*We started off with the definition of work and we set the work is equal to the external pressure.*0025

*The change in work DW is equal to the external pressure × the change in volume.*0031

*With the definition of energy so it is DU = DQ – DW.*0039

*This is absolutely very important.*0044

*I'm probably going to go ahead and put circles around the equations that I think are the ones that you need to memorize,*0046

*the ones that you need to bring to the table when you solve a particular problem.*0052

*Let me go ahead and do that in red actually.*0058

*This is a very important equation, the definition of work is absolutely fundamental and of course the definition of energy.*0062

*Recall, that we took heat from the systems point of view.*0072

*In other words, if heat goes into the system heat is positive.*0075

*If heat leaves the system, it is negative.*0079

*We took work from the surroundings point of view.*0082

*If work is done on the surroundings then work is positive.*0085

*If work is done on the system then work is negative.*0091

*It is the reverse of what some people do, often in chemistry we see this DQ + DW.*0095

*Again, this is the reason for the minus sign above equation that is different from what you are used to seeing or for what you do see.*0101

*Absolutely everything else is completely the same.*0108

*The only thing that this minus sign does is, when I get value of work and let us say it is positive, the only thing you have to do is change the sign.*0111

*That is the only thing because all you are doing is changing a particular perspective.*0120

*It is the magnitude that actually matters.*0125

*Should I say the direction does not matter.*0128

*The direction matters but in terms of the equation, it is just a question of point of view.*0130

*In chemistry we take the systems point of view for work and for heat.*0134

*What I have done here is take the systems point of view for heat, the surroundings point of view from work.*0141

*And if you go back to those lessons where I discussed it, I talked about why I actually did that.*0146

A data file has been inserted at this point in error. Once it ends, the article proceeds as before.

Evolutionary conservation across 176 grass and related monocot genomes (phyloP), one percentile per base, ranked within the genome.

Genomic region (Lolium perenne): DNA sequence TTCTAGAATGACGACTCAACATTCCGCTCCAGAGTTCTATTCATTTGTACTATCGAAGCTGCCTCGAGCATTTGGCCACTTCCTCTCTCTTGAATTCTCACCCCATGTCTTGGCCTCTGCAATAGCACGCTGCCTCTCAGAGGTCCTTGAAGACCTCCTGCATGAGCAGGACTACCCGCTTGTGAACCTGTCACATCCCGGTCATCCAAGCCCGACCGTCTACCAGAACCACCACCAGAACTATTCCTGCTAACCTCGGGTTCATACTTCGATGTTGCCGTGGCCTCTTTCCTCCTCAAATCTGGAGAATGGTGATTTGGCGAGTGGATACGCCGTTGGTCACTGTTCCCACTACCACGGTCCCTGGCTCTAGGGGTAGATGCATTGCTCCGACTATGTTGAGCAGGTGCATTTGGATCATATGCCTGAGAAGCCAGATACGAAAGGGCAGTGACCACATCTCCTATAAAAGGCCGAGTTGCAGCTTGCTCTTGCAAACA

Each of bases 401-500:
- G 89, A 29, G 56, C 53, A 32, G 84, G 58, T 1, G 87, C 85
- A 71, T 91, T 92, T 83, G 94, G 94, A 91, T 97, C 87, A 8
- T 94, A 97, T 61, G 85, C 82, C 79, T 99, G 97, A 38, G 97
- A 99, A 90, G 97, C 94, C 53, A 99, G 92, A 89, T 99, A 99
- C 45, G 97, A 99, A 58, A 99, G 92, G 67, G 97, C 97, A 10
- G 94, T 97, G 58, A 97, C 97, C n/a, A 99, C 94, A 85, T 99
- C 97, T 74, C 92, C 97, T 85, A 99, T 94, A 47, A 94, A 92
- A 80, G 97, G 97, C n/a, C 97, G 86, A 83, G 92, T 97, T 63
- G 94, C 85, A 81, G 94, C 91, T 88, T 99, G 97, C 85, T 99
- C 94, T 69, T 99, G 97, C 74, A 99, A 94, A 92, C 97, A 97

*But as far as your problems are concerned, nothing changes.*0152

*You are going to use the same equations.*0155

*It is just your sign for work is just going to be the opposite of what you get here.*0157

*The definition of enthalpy.*0165

*The enthalpy of the system is a measure of the energy + the energy of the system + the pressure of the system × the volume of the system at a given point.*0166

*It is just a combined, it is a derived unit.*0178

*It is a compound unit H = U + PV.*0180

*We wanted to find the heat capacities.*0185

*The constant volume heat capacity is the change in heat at constant volume ÷ the change in temperature*0188

*which happened to be DU/ DT at constant volume, the change in energy per unit change in temperature.*0195

*Constant pressure heat capacity, the same thing, is the amount of heat that is transferred*0205

*under conditions of constant pressure ÷ the differential change in heat or it is the DH DT at constant P.*0210

*These are the definitions of the heat capacities.*0217

*A relationship between the two heat capacities for an ideal gas CP - CV = RN.*0223

*I think this is absolutely important one to remember.*0229

*I should have circled the ones for the heat capacities but that is okay.*0232

*Heat and work are path properties.*0237

*Remember, their values depend on the path taken to go from some initial state to some final state.*0240

*They actually change the values of the heat and work change depending on the path that you take.*0245